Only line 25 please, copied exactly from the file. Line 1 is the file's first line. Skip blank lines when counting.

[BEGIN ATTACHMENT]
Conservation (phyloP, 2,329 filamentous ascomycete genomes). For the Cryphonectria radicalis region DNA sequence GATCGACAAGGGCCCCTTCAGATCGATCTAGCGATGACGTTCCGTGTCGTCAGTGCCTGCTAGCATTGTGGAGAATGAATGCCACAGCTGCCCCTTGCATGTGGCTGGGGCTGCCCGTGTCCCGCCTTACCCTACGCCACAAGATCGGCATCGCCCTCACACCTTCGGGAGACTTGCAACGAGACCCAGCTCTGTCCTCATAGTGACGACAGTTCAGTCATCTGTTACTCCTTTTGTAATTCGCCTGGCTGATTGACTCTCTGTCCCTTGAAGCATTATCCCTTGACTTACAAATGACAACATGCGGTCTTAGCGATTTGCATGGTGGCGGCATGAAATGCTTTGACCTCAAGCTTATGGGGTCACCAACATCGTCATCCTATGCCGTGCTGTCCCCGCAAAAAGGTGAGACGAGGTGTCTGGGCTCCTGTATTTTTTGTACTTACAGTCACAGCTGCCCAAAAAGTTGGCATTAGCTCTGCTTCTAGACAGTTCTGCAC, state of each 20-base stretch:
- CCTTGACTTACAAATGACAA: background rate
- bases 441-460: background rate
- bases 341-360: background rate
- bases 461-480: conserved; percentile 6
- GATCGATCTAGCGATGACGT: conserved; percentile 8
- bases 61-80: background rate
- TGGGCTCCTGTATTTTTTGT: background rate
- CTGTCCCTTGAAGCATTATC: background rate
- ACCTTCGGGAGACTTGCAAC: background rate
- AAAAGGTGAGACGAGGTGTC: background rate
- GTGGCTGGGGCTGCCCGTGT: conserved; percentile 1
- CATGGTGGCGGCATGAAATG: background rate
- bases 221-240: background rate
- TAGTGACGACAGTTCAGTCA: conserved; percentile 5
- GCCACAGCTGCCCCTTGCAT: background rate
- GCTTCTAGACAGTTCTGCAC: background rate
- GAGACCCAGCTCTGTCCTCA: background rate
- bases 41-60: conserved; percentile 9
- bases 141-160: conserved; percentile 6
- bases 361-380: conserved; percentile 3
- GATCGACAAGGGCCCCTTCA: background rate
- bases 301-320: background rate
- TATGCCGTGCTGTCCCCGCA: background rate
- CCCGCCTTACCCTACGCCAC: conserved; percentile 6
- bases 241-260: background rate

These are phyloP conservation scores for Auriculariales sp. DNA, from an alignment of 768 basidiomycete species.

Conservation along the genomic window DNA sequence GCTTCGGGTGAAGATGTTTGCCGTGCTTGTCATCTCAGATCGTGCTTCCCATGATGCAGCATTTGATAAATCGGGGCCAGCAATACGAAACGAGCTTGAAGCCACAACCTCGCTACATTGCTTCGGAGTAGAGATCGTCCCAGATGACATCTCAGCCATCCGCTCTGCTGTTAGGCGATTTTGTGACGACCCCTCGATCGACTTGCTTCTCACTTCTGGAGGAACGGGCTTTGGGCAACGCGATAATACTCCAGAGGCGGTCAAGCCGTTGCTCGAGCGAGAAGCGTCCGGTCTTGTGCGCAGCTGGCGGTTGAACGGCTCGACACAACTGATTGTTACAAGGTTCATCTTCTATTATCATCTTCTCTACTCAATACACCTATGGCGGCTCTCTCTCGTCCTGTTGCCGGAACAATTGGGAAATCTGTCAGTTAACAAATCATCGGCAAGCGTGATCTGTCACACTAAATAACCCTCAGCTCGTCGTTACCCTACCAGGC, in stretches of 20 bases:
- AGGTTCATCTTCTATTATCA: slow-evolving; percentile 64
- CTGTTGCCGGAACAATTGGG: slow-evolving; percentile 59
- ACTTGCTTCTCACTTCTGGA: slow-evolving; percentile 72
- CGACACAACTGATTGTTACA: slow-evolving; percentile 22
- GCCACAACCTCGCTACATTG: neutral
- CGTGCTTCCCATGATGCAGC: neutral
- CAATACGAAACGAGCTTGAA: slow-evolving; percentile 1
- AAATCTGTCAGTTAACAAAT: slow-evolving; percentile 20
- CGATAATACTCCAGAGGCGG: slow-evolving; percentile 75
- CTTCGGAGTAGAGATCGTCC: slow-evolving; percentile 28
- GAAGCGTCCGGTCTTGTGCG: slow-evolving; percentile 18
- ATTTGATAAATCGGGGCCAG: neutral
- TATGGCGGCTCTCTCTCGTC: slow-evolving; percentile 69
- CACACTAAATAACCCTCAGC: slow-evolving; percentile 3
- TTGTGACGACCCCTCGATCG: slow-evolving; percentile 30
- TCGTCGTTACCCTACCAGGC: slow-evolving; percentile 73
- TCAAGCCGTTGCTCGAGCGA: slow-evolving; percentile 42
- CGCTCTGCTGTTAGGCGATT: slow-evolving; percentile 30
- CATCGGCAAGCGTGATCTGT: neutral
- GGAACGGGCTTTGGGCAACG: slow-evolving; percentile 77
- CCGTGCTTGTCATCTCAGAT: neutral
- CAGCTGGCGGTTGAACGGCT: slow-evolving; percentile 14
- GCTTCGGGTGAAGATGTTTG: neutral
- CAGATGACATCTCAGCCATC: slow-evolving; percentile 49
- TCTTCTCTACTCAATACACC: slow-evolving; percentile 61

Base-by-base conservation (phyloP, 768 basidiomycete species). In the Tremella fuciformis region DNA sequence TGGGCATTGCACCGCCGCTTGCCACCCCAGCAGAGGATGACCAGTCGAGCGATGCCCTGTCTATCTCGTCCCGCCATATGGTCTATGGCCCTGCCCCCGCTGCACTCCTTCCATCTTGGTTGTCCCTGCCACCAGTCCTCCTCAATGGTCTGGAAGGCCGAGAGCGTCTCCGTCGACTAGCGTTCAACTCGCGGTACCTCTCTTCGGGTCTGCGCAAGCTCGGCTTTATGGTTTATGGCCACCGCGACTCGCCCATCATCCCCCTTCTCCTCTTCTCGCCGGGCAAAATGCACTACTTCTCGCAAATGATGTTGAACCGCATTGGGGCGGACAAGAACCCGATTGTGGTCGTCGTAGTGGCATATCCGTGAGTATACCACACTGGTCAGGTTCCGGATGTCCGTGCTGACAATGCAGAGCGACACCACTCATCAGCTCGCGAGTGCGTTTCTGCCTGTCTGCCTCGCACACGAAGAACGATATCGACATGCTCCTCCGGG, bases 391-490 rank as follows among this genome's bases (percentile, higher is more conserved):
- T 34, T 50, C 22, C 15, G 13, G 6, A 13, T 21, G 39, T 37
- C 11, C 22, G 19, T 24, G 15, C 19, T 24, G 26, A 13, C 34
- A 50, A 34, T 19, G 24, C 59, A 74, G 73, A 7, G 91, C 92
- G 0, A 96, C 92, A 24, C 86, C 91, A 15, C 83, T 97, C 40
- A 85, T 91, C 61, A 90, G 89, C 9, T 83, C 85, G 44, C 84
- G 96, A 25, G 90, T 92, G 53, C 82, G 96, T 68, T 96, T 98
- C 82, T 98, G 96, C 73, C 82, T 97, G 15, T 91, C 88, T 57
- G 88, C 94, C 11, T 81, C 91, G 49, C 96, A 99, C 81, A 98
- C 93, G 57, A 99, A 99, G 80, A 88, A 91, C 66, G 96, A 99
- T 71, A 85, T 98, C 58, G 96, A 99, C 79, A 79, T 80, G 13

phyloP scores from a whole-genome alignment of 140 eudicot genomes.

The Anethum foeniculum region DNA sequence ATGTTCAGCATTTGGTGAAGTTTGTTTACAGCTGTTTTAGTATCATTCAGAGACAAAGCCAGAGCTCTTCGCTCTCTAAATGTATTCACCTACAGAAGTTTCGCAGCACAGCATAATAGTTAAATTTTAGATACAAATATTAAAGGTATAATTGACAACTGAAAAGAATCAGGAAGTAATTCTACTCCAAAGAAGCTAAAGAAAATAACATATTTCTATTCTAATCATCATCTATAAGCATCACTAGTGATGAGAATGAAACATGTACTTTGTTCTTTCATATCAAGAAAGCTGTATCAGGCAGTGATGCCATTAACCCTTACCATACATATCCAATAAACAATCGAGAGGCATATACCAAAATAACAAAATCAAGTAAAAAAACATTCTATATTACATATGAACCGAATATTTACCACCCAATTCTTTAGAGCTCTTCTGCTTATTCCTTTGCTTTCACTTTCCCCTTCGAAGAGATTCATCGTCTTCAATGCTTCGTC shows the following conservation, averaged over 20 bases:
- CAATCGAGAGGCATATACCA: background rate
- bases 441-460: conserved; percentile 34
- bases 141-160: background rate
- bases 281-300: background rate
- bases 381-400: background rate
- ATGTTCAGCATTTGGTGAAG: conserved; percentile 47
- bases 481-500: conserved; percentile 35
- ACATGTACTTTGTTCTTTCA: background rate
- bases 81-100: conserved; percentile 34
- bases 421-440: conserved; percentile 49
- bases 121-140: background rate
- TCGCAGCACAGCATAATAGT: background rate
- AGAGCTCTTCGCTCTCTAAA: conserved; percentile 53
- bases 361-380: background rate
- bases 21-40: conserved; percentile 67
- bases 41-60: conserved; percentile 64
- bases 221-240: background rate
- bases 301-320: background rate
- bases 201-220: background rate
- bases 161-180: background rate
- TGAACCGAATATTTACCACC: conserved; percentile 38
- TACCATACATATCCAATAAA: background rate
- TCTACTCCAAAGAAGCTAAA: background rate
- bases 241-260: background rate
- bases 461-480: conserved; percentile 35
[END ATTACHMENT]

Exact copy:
- CCCGCCTTACCCTACGCCAC: conserved; percentile 6